Fighter pilot, Royal Navy 1945, Hydrographer Iraq 1947-52 India 1952-53, Canadian Hydrographic Arctic explorer 1953-1960, Writer-producer Canadian National Film Board 1961-72, Freelance journalist, audio-visual producer 1972-2009, National Press Club of Canada 1961 - 2006

Sunday, February 21, 2010

A Contemplative Puff of Smoke

Odd Musings on the Brave New World

Years ago, in the 1950s, when my work meant sailing away to Arctic regions for regular six-month spells, from May to November, to explore and chart remote and unknown seas and coastlines, there were two particularly pleasurable routines I religiously went through before boarding the train for the East Coast.
Firstly, I would visit several of the then many well-stocked tobacconist shops in Ottawa and buy enough wonderful Bulwark pipe tobacco, imported from England, to last me comfortably for the entire six months I would be far distant from any source of resupply.
Secondly, I would take myself to the Sparks Street branch of the very reputable Birks store, a pleasing emporium of luxury jewellery, china, haberdashery and top quality requisites for the carriage trade.
There, in a surround of excellence, I would seek out the one cut-price exception for merchandise amid all else offered. For, in a modest corner of the store, on the gentlemen’s vendibles counter, there stood a large glass bowl which contained two or three hundred pipes all heaped up together in wonderful disarray. These fine pipes were perfect in every respect, but deemed otherwise by purists, who considered them flawed owing to containing very minor marks, scratches, tiny pitting or other so-called deficiencies, many so minute as to be indiscernible even to a keen and practised eye.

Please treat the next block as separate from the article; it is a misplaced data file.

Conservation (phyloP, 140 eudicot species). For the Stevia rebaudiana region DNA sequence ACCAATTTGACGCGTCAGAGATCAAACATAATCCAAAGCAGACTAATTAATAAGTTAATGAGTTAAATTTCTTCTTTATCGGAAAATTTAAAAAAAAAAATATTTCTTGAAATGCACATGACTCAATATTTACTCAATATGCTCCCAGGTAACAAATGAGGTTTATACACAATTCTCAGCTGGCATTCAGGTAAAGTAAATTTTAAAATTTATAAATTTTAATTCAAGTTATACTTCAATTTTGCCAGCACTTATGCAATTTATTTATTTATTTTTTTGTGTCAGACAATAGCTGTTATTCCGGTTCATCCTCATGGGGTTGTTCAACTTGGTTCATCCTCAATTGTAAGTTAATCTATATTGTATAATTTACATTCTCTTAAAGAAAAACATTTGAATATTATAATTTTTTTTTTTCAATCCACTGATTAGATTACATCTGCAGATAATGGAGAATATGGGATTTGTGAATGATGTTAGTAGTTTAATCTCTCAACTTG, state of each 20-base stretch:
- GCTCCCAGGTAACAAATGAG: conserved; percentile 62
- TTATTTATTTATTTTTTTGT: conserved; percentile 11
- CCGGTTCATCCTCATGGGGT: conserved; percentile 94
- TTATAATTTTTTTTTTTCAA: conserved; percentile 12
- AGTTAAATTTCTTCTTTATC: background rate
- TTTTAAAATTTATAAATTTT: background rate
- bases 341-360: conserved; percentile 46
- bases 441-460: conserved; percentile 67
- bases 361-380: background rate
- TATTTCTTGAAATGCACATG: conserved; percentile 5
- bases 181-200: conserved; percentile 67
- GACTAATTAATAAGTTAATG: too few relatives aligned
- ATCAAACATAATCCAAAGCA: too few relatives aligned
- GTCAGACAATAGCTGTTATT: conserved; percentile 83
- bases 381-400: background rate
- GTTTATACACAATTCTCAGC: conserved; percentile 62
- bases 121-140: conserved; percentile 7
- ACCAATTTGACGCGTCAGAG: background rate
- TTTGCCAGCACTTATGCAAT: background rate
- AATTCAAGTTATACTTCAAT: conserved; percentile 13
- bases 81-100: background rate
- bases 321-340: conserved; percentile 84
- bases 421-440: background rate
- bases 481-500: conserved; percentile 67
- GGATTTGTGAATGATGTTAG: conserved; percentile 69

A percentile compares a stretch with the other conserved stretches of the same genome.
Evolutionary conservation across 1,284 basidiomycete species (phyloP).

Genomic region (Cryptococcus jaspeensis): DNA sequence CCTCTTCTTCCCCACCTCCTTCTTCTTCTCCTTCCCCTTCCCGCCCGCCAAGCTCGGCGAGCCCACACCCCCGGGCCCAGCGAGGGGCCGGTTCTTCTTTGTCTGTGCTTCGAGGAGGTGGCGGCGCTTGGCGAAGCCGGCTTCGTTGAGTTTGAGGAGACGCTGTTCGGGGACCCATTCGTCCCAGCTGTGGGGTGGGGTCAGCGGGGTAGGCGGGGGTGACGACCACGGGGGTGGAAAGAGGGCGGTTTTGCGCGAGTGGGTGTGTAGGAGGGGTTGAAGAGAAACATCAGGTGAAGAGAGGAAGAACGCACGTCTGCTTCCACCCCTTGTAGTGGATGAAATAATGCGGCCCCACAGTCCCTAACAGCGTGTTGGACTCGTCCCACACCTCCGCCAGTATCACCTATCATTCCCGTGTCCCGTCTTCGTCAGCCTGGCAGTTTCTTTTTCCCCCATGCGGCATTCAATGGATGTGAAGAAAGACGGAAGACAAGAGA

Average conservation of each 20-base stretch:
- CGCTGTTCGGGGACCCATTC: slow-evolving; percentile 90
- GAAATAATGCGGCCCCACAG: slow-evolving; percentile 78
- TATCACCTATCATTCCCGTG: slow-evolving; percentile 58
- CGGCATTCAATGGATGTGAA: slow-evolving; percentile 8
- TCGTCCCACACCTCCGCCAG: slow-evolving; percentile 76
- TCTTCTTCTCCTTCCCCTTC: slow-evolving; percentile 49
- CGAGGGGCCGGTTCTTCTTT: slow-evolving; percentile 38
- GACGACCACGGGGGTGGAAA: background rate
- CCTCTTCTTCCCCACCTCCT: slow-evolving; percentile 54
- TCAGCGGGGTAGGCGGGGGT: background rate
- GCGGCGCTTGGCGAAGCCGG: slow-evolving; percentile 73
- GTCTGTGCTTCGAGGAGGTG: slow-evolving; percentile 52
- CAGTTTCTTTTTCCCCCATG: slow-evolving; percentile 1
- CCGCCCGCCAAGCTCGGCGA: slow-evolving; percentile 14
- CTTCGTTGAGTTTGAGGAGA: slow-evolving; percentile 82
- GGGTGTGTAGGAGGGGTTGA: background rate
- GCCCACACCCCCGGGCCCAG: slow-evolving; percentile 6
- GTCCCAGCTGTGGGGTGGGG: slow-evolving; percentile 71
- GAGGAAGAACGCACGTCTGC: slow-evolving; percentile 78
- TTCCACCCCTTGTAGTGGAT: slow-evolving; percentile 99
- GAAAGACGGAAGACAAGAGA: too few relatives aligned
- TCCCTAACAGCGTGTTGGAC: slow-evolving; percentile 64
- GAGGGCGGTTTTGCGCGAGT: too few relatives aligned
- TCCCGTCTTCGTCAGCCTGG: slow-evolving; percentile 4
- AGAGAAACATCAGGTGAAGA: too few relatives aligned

Delving down into the magic bowl I would select a dozen or more of those excellent pipes, enough to well see me through my six months of living aboard a small, strengthened-for-ice, chartered sealing vessel. Days, weeks and months interspersed with the climbing of mountains, the tracking of meandering coastlines, all to be followed by weeks and months of fourteen-hour-long days, every day except Sundays, aboard rolling, pitching, 30-foot-long sounding launches while running long lines of echo-soundings to complete our hydrographic surveys.
Usually I needed a dozen pipes to see me through a northern season, because invariably, there was the odd pipe lost overboard, two or three others broken in a parka pocket when stretching to lean over the ship’s railing to hand down heavy equipment, and the odd one left forgotten on a rocky mountain top with little time or inclination to repeat a laborious climb for its retrieval.
Today of course, sixty years later, such past comforts for living are disapproved of and protested into near oblivion by the inanely bigoted, insipid, or politically-correct, whose concept of the good life is the scrutiny of their navels and the adoration of screaming obscene performers with their inevitable ear-splitting electronic guitars.
Cor! I feel so much better after letting that last paragraph out.
Ok! Ok! I’m just kidding. And remembering the freedom of olden days.
I think I’ll just wander outside to my little winter hideaway shelter on our back sun deck (I haven’t smoked inside the house for decades) and have my routine noonday glass or two of IPA, from the Wells Brewery in Bedford, plus a puff of Bulwark pipe tobacco, from The Black Swan Shoppe in Scarborough — both of England, and here, in my little Ottawa hideaway, I will continue my contemplative puzzling over the mysteries of life.

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